Master Cleanse

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Master Cleanse ingredients

Master Cleanse is a modified juice fast that permits no food, substituting tea and lemonade made with maple syrup and cayenne pepper. Proponents claim that the diet detoxifies the body and removes excess fat. There is no scientific evidence that the diet removes any toxins, or that it achieves anything beyond temporary weight loss.

Though unlikely to be harmful over the short term, Master Cleanse and similar programs can be harmful over the long term. Short term side effects include fatigue, nausea, dizziness, and dehydration, while long term harm includes loss of muscle mass and increased risk of heart attack.[1][2]

Origin[edit]

Master Cleanse was developed by Stanley Burroughs, who published it initially in the 1940s, and revived it in 1976 in his books The Master Cleanser[3][4] and Healing for the Age of Enlightenment.

Criticisms[edit]

Nutritionist Jane Clark points to a lack of essential nutrients in this program, citing a deficiency of protein, vitamins, and minerals. As a result of these deficiencies, including far fewer calories than the recommended amount for health and optimum functioning, individuals on the diet may experience headaches and a variety of other symptoms in the short term and the diet is potentially harmful over the long term.[5] According to the Harvard Medical School, the laxative component of the diet can lead to dehydration and electrolyte loss as well as impaired bowel function.[6]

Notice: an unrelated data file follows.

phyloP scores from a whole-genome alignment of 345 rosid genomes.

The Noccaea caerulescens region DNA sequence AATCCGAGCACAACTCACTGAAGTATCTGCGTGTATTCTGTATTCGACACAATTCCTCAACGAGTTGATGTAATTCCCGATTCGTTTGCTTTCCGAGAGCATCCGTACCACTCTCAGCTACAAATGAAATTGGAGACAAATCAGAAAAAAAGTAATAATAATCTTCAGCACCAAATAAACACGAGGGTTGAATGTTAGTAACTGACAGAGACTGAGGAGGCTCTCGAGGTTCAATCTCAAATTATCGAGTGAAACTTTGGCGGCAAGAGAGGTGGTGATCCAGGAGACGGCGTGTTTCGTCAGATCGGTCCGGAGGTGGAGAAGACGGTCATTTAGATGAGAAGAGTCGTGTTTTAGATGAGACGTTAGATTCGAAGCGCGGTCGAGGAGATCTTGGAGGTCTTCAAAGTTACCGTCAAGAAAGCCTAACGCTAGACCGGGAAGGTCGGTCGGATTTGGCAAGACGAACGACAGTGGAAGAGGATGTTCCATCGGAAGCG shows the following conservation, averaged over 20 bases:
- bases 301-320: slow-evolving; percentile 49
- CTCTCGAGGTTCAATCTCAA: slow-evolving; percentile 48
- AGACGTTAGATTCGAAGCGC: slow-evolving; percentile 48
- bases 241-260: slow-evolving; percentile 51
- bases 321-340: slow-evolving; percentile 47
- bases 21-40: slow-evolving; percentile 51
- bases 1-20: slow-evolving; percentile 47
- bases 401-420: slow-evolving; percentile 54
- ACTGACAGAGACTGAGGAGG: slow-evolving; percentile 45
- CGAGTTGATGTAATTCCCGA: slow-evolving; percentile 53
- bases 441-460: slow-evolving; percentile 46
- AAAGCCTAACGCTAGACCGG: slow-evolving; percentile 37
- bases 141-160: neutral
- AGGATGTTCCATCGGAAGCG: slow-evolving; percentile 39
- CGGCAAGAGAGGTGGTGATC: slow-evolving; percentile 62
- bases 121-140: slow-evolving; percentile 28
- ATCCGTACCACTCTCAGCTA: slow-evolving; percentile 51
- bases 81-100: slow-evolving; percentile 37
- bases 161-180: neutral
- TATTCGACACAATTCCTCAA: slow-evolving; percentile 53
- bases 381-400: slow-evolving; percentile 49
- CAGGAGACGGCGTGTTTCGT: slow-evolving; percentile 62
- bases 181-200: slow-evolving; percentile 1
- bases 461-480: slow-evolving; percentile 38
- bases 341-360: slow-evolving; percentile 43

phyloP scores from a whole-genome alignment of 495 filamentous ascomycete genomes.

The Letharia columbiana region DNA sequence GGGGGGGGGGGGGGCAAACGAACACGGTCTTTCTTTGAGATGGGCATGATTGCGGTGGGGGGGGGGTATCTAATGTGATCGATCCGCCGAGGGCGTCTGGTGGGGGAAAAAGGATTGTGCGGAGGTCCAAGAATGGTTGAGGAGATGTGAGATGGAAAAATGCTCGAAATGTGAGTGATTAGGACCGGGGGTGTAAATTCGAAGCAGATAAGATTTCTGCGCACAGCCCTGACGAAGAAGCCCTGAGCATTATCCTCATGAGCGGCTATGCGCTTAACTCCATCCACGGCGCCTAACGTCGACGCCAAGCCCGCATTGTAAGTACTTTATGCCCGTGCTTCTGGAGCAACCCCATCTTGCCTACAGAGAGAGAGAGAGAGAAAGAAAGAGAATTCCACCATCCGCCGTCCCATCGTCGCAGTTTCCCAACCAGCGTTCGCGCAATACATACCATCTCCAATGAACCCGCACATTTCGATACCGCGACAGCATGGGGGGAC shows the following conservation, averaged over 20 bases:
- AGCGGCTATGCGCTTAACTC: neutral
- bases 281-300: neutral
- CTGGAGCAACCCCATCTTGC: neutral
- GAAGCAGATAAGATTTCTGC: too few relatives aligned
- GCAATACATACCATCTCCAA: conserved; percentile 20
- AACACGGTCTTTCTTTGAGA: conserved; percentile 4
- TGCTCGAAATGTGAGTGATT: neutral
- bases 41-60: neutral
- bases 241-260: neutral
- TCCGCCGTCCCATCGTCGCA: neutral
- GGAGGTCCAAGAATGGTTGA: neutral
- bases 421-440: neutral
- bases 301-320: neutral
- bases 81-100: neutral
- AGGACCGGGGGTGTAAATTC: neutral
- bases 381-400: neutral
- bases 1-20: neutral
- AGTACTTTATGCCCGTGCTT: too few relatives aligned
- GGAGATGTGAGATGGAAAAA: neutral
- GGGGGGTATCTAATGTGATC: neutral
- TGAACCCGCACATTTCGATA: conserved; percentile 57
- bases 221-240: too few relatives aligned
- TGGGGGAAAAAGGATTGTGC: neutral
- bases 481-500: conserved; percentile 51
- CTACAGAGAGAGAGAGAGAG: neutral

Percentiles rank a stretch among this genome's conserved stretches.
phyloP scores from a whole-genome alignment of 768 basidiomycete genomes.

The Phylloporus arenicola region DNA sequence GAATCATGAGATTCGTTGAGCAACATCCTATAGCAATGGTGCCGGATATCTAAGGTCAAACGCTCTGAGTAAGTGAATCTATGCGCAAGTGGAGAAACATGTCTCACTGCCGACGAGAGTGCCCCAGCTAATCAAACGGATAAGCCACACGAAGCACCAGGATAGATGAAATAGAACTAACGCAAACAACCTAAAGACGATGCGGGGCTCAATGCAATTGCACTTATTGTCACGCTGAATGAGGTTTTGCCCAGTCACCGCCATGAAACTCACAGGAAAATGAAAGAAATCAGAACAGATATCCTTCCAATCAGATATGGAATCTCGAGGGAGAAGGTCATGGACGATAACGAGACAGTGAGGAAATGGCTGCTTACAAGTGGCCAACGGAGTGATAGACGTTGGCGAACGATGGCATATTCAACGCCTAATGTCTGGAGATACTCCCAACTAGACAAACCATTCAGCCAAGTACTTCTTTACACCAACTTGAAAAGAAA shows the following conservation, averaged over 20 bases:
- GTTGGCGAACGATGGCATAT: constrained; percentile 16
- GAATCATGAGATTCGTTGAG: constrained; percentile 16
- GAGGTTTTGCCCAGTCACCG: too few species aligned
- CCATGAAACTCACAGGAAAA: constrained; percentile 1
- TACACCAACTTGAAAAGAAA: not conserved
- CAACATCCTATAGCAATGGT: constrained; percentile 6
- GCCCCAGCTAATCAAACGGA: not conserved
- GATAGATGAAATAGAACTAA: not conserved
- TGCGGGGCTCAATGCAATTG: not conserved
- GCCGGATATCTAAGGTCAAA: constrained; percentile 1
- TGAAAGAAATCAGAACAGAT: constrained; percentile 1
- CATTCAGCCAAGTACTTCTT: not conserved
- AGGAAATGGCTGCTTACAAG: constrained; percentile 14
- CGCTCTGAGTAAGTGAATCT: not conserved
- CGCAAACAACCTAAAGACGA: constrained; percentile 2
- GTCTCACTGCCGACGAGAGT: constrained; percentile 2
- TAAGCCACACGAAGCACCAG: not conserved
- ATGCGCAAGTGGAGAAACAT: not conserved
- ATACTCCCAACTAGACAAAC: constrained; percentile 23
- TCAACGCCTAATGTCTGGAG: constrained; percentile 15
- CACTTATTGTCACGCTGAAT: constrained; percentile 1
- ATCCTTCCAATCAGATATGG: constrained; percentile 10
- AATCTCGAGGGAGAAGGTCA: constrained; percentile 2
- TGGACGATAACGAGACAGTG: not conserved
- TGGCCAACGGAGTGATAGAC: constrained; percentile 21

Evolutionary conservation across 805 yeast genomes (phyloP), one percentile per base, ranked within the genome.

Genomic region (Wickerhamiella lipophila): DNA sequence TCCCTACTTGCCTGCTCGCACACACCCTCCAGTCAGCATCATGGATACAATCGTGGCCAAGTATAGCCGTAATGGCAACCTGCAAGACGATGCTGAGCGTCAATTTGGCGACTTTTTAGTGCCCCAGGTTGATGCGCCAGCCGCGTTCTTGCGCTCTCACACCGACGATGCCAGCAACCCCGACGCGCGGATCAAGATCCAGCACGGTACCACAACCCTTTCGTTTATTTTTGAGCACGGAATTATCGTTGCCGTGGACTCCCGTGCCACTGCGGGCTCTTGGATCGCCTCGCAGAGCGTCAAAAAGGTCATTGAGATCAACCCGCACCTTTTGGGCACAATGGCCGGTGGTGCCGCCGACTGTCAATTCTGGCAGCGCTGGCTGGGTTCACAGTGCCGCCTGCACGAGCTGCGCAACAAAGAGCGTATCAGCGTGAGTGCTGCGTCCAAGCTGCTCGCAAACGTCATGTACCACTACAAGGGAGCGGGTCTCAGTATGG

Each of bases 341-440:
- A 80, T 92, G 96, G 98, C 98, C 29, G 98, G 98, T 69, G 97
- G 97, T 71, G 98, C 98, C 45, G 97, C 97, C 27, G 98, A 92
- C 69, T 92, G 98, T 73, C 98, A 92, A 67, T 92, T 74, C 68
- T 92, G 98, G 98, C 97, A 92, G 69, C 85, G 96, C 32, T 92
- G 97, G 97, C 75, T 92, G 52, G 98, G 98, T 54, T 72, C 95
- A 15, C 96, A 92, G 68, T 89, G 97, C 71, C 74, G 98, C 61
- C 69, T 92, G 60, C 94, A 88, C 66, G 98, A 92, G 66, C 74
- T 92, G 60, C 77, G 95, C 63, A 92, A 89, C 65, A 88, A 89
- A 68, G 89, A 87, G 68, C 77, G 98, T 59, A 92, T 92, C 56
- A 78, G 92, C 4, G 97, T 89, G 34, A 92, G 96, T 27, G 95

The program has been described as an extreme fad or crash diet, and any weight lost during the fast can be expected to be regained once the diet is stopped. Dietician Keri Glassman has said those following the diet are "guaranteed" to gain weight after stopping.[7]

The diet calls specifically for grade B maple syrup, based on the mistaken belief that the darker colored syrup is less refined than lighter colored grade A or that grade B syrup contains more nutrients. All maple syrup produced according to standard methods is made by the exact same process. Many trees produce grade A syrup earlier in the spring and grade B later. No maple syrup is refined and there is no evidence that grade B maple syrup contains more nutrients.[8] Color and flavor are the only differences between grades of syrup.

References[edit]

  1. ^ [1]
  2. ^ "The dubious practice of detox," Harvard Health Publications
  3. ^ Stanley Burroughs (1976). The Master Cleanser. Burroughs Books. pp. 16–22, 25. ISBN 0-9639262-0-9. 
  4. ^ Glickman, Peter (2011). Lose Weight, Have More Energy & Be Happier in 10 Days. Peter Glickman, Inc. ISBN 0-9755722-5-3. 
  5. ^ Clarke, Jane. "The nutritionist's view". The Times (London UK): pp. 4. Retrieved 2008-01-30. 
  6. ^ "The dubious practice of detox," Harvard Health Publications
  7. ^ "Do "Detox" Diets Work? Are They Safe?". CBS News. April 23, 2008. 
  8. ^ "Health Advantages of Grade B Syrup", Cornell University Maple Program